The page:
Folding MetaphorsTwo thousand cranes, not origami
One thousand birds in your home will bring peace;
this the Japanese tell us.
Certainly the appeal of so many birds
must transcend the surface. At first, with cranes
or even starlings, only the negatives arise.
One thousand birds, you have to watch your step.
So many cranes the ceiling closes in on you.
All those eyes watching you make love.
But like the knowledge that a book's last poem
is rarely the last written, the fullness of these words
will fall into your lap like a single white feather.
Of course the obvious leap is the act of folding paper.
The adage takes on new life, telling you: hours
at home collecting paper cuts is indeed time well spent.
Sitting with your spouse constructing birds,
the silence between you will hang
like a tiny gray spider swaying in the exhale of your breath.
Still, the serenity of a thousand mute birds
can eventually lose its sharp crease,
become troublesome to the most patient of lovers.
So many birds demand attention to detail.
Soon enough you must decide where to put them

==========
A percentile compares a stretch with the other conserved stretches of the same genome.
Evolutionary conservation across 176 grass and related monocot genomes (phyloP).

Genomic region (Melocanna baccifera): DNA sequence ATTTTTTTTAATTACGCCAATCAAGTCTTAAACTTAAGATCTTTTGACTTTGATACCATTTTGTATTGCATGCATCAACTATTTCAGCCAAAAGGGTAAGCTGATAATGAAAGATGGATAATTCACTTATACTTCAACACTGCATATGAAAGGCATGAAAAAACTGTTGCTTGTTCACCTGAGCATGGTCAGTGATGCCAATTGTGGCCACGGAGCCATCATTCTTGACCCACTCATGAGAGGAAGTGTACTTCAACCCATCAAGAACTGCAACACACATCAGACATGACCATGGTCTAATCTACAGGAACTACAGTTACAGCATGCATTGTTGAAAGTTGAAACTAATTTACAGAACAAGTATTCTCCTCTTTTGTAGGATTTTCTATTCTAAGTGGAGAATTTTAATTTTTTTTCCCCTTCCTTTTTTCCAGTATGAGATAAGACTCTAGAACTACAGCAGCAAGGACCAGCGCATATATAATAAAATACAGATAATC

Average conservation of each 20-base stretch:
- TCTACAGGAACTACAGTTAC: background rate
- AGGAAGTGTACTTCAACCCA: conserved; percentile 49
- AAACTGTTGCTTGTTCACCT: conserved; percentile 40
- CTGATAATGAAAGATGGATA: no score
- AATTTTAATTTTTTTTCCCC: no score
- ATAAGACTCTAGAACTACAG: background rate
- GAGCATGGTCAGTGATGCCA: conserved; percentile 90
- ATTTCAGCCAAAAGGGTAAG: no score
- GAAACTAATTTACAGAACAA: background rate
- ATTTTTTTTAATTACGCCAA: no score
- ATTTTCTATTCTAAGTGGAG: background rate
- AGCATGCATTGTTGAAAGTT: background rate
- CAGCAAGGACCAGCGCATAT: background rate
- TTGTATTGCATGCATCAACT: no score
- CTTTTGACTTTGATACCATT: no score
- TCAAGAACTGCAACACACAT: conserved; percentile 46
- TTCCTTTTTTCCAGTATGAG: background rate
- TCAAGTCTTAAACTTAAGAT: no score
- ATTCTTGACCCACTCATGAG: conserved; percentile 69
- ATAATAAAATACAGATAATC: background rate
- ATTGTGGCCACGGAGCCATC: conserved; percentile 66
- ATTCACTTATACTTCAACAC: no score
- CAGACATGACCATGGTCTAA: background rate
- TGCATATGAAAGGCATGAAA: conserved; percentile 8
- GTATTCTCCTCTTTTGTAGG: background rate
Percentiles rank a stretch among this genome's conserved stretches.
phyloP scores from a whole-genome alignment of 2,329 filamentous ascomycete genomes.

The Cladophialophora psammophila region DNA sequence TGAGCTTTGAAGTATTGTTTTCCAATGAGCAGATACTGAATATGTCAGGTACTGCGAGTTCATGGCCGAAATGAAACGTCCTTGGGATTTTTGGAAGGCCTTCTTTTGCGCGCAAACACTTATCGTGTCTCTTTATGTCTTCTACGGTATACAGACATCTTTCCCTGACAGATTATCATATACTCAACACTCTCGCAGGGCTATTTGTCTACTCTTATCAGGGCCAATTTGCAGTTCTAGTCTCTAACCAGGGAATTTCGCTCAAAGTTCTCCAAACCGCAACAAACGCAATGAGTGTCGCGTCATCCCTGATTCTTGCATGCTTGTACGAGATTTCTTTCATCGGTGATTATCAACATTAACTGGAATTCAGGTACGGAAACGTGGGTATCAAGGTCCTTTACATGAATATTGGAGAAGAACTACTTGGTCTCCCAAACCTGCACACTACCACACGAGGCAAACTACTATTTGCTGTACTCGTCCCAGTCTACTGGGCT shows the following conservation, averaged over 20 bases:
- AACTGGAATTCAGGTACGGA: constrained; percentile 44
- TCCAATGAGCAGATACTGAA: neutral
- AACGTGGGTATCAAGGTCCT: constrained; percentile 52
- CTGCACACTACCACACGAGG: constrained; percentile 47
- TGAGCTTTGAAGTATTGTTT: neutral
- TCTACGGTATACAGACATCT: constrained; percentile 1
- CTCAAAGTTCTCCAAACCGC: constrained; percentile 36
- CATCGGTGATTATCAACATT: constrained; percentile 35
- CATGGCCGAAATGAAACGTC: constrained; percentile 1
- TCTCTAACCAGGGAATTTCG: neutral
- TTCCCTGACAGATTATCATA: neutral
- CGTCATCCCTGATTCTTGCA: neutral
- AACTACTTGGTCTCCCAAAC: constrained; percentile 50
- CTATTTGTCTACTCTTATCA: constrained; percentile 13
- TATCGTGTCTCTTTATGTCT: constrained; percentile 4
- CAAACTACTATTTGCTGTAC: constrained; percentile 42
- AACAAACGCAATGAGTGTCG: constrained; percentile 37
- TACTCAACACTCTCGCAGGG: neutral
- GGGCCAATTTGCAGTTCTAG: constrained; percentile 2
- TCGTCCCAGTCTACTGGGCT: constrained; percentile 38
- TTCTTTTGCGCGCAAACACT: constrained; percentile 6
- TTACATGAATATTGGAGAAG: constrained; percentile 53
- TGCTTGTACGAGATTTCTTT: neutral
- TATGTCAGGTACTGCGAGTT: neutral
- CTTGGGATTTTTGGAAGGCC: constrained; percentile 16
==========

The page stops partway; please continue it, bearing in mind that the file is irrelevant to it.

if any semblance of a normal life is expected.
Five hundred hung from the ceiling,
two beneath each lamp, a dozen on the coffee table,
and one for each alarm clock, still so many.
Soon, you are hiding birds in the closet, tucking them
inside with the phone bill each month, on plates
at dinner parties, hoping some will abandon the nest.
And then, epiphany: In a house with one thousand birds
there is no room for fighting, no place for anger.
Two thousand wings to fan the words away.
Copyright © 2003
Justin Evans currently teaches English in a small gambling town on the Nevada-Utah border. His poetry has appeared in Petroglyph, the Jabberwock Review, and most recently, The Green Hills Literary Lantern. He has work forthcoming in Sabella.
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